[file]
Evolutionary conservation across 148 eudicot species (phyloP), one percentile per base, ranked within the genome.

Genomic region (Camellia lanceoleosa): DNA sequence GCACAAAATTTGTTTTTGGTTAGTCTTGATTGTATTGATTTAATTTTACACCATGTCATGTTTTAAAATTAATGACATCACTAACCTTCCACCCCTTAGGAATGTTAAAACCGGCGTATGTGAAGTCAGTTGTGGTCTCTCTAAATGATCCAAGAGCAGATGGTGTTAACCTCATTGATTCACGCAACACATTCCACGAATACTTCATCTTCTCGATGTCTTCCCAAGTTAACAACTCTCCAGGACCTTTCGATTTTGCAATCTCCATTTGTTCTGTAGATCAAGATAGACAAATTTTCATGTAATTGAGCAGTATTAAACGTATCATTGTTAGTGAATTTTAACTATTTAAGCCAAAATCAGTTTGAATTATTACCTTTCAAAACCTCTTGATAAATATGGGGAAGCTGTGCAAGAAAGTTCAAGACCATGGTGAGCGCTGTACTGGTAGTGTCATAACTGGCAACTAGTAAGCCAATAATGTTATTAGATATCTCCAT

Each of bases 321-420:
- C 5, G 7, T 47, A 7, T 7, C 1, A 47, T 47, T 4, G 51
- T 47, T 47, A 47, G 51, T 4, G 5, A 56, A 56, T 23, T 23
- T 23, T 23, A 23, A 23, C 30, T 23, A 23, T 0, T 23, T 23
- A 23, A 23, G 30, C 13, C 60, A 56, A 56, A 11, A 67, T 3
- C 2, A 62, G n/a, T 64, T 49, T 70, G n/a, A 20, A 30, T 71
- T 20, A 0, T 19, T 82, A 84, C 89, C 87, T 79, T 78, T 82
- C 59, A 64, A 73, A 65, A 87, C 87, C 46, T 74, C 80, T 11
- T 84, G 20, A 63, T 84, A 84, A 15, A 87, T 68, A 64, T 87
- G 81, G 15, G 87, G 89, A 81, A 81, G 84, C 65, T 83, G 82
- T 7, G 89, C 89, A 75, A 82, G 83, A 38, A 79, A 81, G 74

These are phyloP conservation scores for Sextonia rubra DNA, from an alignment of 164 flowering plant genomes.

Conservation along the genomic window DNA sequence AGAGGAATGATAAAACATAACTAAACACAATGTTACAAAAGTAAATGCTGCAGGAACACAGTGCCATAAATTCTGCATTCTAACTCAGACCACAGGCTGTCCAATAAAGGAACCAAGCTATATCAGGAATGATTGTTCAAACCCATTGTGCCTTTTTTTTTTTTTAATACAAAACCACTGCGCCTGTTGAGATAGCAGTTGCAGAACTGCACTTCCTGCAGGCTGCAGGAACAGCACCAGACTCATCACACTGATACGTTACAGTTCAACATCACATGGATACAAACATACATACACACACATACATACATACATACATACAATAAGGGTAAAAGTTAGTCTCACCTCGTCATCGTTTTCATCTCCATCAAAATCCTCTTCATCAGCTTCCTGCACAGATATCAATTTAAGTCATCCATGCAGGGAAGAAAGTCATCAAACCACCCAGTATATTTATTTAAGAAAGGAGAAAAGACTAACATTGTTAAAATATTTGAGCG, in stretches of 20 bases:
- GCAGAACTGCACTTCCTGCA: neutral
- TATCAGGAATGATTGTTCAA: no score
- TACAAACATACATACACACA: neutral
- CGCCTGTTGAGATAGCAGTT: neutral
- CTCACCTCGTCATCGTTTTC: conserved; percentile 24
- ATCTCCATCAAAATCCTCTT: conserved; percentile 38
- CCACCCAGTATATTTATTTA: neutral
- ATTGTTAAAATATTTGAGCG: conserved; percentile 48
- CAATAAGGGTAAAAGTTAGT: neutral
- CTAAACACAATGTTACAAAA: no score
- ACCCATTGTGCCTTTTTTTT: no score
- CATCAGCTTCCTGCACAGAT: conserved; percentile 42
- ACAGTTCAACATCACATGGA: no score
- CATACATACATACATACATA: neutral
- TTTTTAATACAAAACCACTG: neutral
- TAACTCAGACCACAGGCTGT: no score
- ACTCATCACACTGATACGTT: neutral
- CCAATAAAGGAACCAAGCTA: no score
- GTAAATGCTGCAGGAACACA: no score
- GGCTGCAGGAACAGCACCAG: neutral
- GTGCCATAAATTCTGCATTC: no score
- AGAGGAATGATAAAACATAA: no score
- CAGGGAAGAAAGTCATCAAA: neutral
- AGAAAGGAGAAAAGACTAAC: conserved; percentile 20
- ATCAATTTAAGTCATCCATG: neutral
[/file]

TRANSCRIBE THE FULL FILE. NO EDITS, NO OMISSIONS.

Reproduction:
Evolutionary conservation across 148 eudicot species (phyloP), one percentile per base, ranked within the genome.

Genomic region (Camellia lanceoleosa): DNA sequence GCACAAAATTTGTTTTTGGTTAGTCTTGATTGTATTGATTTAATTTTACACCATGTCATGTTTTAAAATTAATGACATCACTAACCTTCCACCCCTTAGGAATGTTAAAACCGGCGTATGTGAAGTCAGTTGTGGTCTCTCTAAATGATCCAAGAGCAGATGGTGTTAACCTCATTGATTCACGCAACACATTCCACGAATACTTCATCTTCTCGATGTCTTCCCAAGTTAACAACTCTCCAGGACCTTTCGATTTTGCAATCTCCATTTGTTCTGTAGATCAAGATAGACAAATTTTCATGTAATTGAGCAGTATTAAACGTATCATTGTTAGTGAATTTTAACTATTTAAGCCAAAATCAGTTTGAATTATTACCTTTCAAAACCTCTTGATAAATATGGGGAAGCTGTGCAAGAAAGTTCAAGACCATGGTGAGCGCTGTACTGGTAGTGTCATAACTGGCAACTAGTAAGCCAATAATGTTATTAGATATCTCCAT

Each of bases 321-420:
- C 5, G 7, T 47, A 7, T 7, C 1, A 47, T 47, T 4, G 51
- T 47, T 47, A 47, G 51, T 4, G 5, A 56, A 56, T 23, T 23
- T 23, T 23, A 23, A 23, C 30, T 23, A 23, T 0, T 23, T 23
- A 23, A 23, G 30, C 13, C 60, A 56, A 56, A 11, A 67, T 3
- C 2, A 62, G n/a, T 64, T 49, T 70, G n/a, A 20, A 30, T 71
- T 20, A 0, T 19, T 82, A 84, C 89, C 87, T 79, T 78, T 82
- C 59, A 64, A 73, A 65, A 87, C 87, C 46, T 74, C 80, T 11
- T 84, G 20, A 63, T 84, A 84, A 15, A 87, T 68, A 64, T 87
- G 81, G 15, G 87, G 89, A 81, A 81, G 84, C 65, T 83, G 82
- T 7, G 89, C 89, A 75, A 82, G 83, A 38, A 79, A 81, G 74

These are phyloP conservation scores for Sextonia rubra DNA, from an alignment of 164 flowering plant genomes.

Conservation along the genomic window DNA sequence AGAGGAATGATAAAACATAACTAAACACAATGTTACAAAAGTAAATGCTGCAGGAACACAGTGCCATAAATTCTGCATTCTAACTCAGACCACAGGCTGTCCAATAAAGGAACCAAGCTATATCAGGAATGATTGTTCAAACCCATTGTGCCTTTTTTTTTTTTTAATACAAAACCACTGCGCCTGTTGAGATAGCAGTTGCAGAACTGCACTTCCTGCAGGCTGCAGGAACAGCACCAGACTCATCACACTGATACGTTACAGTTCAACATCACATGGATACAAACATACATACACACACATACATACATACATACATACAATAAGGGTAAAAGTTAGTCTCACCTCGTCATCGTTTTCATCTCCATCAAAATCCTCTTCATCAGCTTCCTGCACAGATATCAATTTAAGTCATCCATGCAGGGAAGAAAGTCATCAAACCACCCAGTATATTTATTTAAGAAAGGAGAAAAGACTAACATTGTTAAAATATTTGAGCG, in stretches of 20 bases:
- GCAGAACTGCACTTCCTGCA: neutral
- TATCAGGAATGATTGTTCAA: no score
- TACAAACATACATACACACA: neutral
- CGCCTGTTGAGATAGCAGTT: neutral
- CTCACCTCGTCATCGTTTTC: conserved; percentile 24
- ATCTCCATCAAAATCCTCTT: conserved; percentile 38
- CCACCCAGTATATTTATTTA: neutral
- ATTGTTAAAATATTTGAGCG: conserved; percentile 48
- CAATAAGGGTAAAAGTTAGT: neutral
- CTAAACACAATGTTACAAAA: no score
- ACCCATTGTGCCTTTTTTTT: no score
- CATCAGCTTCCTGCACAGAT: conserved; percentile 42
- ACAGTTCAACATCACATGGA: no score
- CATACATACATACATACATA: neutral
- TTTTTAATACAAAACCACTG: neutral
- TAACTCAGACCACAGGCTGT: no score
- ACTCATCACACTGATACGTT: neutral
- CCAATAAAGGAACCAAGCTA: no score
- GTAAATGCTGCAGGAACACA: no score
- GGCTGCAGGAACAGCACCAG: neutral
- GTGCCATAAATTCTGCATTC: no score
- AGAGGAATGATAAAACATAA: no score
- CAGGGAAGAAAGTCATCAAA: neutral
- AGAAAGGAGAAAAGACTAAC: conserved; percentile 20
- ATCAATTTAAGTCATCCATG: neutral